How to Avoid Greenwashing in Your Business

How to Avoid Greenwashing in Your Business

More and more companies are “going green” today. But, the growth of sustainable practices at work has also led to the rise of corporate greenwash. With this in mind, we’re exploring everything you need to know about greenwashing, so your teams can mitigate misleading environmental claims and promote sincere sustainability moving forward. 

Everything You Need to Know About Greenwashing 

What Is Greenwashing?

Greenwashing refers to when a company makes unsubstantiated or misleading statements about the environmental benefits of their business operations. This often involves spending significantly more resources on advertising false claims of being green than actually implementing sustainability efforts to do so. 

Is Greenwashing Illegal?

The short answer is, yes: Greenwashing is not only highly unethical but illegal, too. The U.S. Federal Trade Commission (FTC) and the U.S. Environmental Protection Agency established a set of Green Guides aiming to provide guidance on how companies can comply with the FTC Act when making green claims. Common types of greenwashing today include:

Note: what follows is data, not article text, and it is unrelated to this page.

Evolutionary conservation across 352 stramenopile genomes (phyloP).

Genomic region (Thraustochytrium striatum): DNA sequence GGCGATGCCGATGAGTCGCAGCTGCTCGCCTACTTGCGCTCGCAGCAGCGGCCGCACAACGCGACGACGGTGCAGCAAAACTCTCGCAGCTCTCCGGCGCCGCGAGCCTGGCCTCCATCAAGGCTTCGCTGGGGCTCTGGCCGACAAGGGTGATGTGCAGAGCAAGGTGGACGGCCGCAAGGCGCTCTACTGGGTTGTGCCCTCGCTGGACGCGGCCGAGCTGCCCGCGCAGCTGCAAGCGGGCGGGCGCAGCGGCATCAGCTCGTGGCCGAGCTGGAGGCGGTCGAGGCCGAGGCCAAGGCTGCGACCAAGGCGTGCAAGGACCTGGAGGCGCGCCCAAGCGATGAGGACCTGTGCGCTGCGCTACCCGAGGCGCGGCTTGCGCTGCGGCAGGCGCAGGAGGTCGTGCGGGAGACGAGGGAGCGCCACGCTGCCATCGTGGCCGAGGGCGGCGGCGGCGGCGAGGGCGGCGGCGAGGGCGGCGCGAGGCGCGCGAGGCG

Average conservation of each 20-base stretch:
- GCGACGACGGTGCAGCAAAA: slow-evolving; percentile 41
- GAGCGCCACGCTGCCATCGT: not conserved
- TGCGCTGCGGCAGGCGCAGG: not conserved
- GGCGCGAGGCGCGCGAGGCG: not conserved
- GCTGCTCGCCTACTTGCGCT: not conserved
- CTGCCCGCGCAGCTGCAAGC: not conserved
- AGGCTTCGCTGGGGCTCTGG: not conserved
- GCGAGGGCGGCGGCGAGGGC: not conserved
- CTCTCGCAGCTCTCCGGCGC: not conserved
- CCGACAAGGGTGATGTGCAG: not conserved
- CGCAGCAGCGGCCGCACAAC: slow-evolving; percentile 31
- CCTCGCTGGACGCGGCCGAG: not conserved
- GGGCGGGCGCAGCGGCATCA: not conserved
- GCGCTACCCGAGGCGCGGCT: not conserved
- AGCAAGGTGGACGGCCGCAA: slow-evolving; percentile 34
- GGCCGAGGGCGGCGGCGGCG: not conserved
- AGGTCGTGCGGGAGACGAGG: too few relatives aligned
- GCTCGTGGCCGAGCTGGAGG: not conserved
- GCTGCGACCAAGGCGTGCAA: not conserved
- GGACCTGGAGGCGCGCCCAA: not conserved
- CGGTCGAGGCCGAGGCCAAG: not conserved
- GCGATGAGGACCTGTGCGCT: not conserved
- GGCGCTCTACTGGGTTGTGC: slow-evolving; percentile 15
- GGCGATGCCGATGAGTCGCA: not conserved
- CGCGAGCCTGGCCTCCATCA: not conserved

• Environmental imagery.
  • Misleading labels.
  • Irrelevant claims.
  • Hidden trade-offs.
  • Lesser of two evils.
  • Bait and switch.

Ultimately, these regulations and guides are meant to protect consumers from unfair and deceptive practices such as paying more for goods that falsely claim to be green. And if you think this isn’t a major issue today — think again. A global sweep of randomly selected websites conducted by the International Consumer Protection Enforcement Network (ICPEN) found that 40% of them appeared to be using greenwashing techniques, potentially breaking consumer law. 

What do these tactics look like? Greenwashing might appear in the form of:

  • Unclear language and vague claims (i.e., terms like “green” or “sustainable”) without evidence to substantiate the assertions.
  • Hidden or neglected information (i.e., a business’s carbon emissions or product’s pollution levels). 
  • Custom ego labels and logos not associated with an accredited organization.

What Are the General Principles for Authentic Sustainability Claims?

According to the Federal Trade Commission, any sustainability claims your organization makes should adhere to the following principles:

  • The environmental message should be clear and prominent.
  • Comparative claims should clearly present the foundation for the comparison.